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Re: HTTP/2 Header Encoding Status Update

From: James M Snell <jasnell@gmail.com>
Date: Fri, 1 Mar 2013 23:14:01 -0800
Message-ID: <CABP7RbdbAEazvQwe7TqdT7-vWqZ6fmF0+iykyY=omiiGAY4zsA@mail.gmail.com>
To: "ietf-http-wg@w3.org" <ietf-http-wg@w3.org>
Yes, we'll definitely need to look at the security issues on it. I haven't
spent too much time looking at that aspect. So far I am looking only at
date headers, status and content-length for the use of the uvarint
encoding. Content-length is the one with the primary issue as far as upper
range is concerned. Some limits will need to be applied.

- James


On Fri, Mar 1, 2013 at 11:00 PM, Scott Schmit <i.grok@comcast.net> wrote:

> On Fri, Mar 01, 2013 at 09:47:32PM -0800, James M Snell wrote:
> > On Fri, Mar 1, 2013 at 9:38 PM, Scott Schmit wrote:
> > > On Wed, Feb 27, 2013 at 01:16:16PM -0800, James M Snell wrote:
> > > > Numeric values:
> > > >
> > > >   1. Numeric values are encoded as variable-length, unsigned
> integers.
> > > "Big-endian" or "little-endian"?
> > >
> > > I've seen some references which state that the MSBs go first, others
> > > that say the LSBs go first. (Wikipedia led me down the MSB path, which
> > > confused me at first.  Google's protocol buffers does LSBs first.)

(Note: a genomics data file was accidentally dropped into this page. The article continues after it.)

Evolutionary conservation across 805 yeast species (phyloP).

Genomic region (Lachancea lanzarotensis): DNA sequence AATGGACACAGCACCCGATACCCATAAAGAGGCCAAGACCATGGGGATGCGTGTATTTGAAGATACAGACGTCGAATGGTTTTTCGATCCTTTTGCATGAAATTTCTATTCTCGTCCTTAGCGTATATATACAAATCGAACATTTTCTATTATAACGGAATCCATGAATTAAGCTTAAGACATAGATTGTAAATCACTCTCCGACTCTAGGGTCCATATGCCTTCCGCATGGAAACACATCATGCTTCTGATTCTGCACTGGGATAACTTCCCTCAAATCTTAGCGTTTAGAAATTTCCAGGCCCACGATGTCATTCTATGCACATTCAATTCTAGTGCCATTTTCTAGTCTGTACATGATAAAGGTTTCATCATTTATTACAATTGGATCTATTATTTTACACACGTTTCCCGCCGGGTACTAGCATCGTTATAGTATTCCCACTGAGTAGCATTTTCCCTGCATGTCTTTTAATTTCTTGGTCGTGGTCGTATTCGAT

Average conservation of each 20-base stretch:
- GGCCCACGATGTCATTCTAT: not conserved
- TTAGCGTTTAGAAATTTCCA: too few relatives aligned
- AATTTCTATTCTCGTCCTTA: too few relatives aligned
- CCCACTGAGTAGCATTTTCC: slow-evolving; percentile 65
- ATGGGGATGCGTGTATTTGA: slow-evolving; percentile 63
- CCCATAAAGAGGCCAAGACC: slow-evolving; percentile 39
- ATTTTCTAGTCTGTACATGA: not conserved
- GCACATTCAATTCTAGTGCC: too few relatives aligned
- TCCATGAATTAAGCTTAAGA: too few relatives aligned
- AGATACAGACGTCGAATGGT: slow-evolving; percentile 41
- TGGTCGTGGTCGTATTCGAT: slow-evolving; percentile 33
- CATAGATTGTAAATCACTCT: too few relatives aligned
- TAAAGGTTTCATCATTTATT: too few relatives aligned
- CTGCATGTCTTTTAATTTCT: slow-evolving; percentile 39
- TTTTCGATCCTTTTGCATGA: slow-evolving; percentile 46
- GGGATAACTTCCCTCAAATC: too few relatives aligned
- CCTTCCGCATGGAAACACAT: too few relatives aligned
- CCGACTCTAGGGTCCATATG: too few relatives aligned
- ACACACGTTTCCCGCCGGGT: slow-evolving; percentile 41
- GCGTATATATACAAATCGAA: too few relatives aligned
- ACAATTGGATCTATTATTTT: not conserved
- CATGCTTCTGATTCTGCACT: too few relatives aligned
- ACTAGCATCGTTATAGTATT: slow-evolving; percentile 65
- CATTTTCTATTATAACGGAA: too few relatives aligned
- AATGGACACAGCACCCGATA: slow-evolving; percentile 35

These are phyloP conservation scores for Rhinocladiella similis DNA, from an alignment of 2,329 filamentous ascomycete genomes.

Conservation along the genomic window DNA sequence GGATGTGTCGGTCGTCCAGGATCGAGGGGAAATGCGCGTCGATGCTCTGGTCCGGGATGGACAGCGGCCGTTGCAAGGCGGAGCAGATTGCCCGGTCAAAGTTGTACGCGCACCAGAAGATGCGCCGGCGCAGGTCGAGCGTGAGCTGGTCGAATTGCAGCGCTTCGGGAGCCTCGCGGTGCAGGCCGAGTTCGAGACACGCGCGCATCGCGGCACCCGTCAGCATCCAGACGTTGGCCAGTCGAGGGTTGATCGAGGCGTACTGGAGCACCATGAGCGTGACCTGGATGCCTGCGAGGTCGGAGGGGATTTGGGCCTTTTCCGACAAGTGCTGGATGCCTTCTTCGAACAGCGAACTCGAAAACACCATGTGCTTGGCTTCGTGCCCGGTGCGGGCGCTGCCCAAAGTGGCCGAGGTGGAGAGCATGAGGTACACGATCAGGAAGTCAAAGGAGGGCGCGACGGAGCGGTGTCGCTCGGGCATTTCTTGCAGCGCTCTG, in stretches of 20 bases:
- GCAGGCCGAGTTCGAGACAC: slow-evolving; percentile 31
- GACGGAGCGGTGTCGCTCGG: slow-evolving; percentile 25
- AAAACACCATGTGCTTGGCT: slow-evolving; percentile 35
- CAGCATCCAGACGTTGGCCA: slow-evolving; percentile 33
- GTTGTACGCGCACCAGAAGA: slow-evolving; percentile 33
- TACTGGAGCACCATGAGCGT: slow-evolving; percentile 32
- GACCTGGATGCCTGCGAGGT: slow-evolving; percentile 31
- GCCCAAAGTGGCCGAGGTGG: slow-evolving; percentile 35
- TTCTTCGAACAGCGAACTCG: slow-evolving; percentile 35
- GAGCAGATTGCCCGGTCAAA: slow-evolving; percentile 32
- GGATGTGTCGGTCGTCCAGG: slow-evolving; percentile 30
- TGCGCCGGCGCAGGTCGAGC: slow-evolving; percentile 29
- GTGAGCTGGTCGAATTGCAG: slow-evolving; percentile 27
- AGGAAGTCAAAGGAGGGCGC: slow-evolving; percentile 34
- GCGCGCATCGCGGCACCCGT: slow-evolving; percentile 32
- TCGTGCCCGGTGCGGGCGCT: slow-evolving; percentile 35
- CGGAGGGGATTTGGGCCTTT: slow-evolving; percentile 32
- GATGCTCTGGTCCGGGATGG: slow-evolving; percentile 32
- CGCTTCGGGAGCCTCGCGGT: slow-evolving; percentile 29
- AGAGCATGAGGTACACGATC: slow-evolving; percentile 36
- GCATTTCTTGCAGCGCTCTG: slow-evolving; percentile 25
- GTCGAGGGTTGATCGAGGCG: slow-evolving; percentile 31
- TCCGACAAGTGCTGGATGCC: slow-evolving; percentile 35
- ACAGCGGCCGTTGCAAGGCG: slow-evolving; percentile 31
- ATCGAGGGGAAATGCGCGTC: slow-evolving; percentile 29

> >
> > LSB.. I'm currently following the same scheme as protobufs but that's not
> > set in stone.
>
> An advantage of LSB first is that it's not as awkward to encode. A
> disadvantage is that you can't be sure that someone is using an
> intentionally-inefficient encoding until they finish the number, if they
> ever do. (All the leading zeros are at the end.)
>
> > > I assume that the uvarint length will be capped in some way?  Is that
> > > per-field or is there an overall cap?
> >
> > 64-bit integers encode with a maximum of 10-bytes. If you run that out
> > you'll see that it gives us *plenty* of time ;-)
>
> Well, I assume we're going to use uvarints for more than just dates. :)
>
> Besides, I was thinking about the problems people had with UTF-8 at
> first with inefficient encodings, and with numbers I can imagine someone
> playing games with overflows to achieve some effect too.
>
> --
> Scott Schmit
>
Received on Saturday, 2 March 2013 07:14:48 GMT

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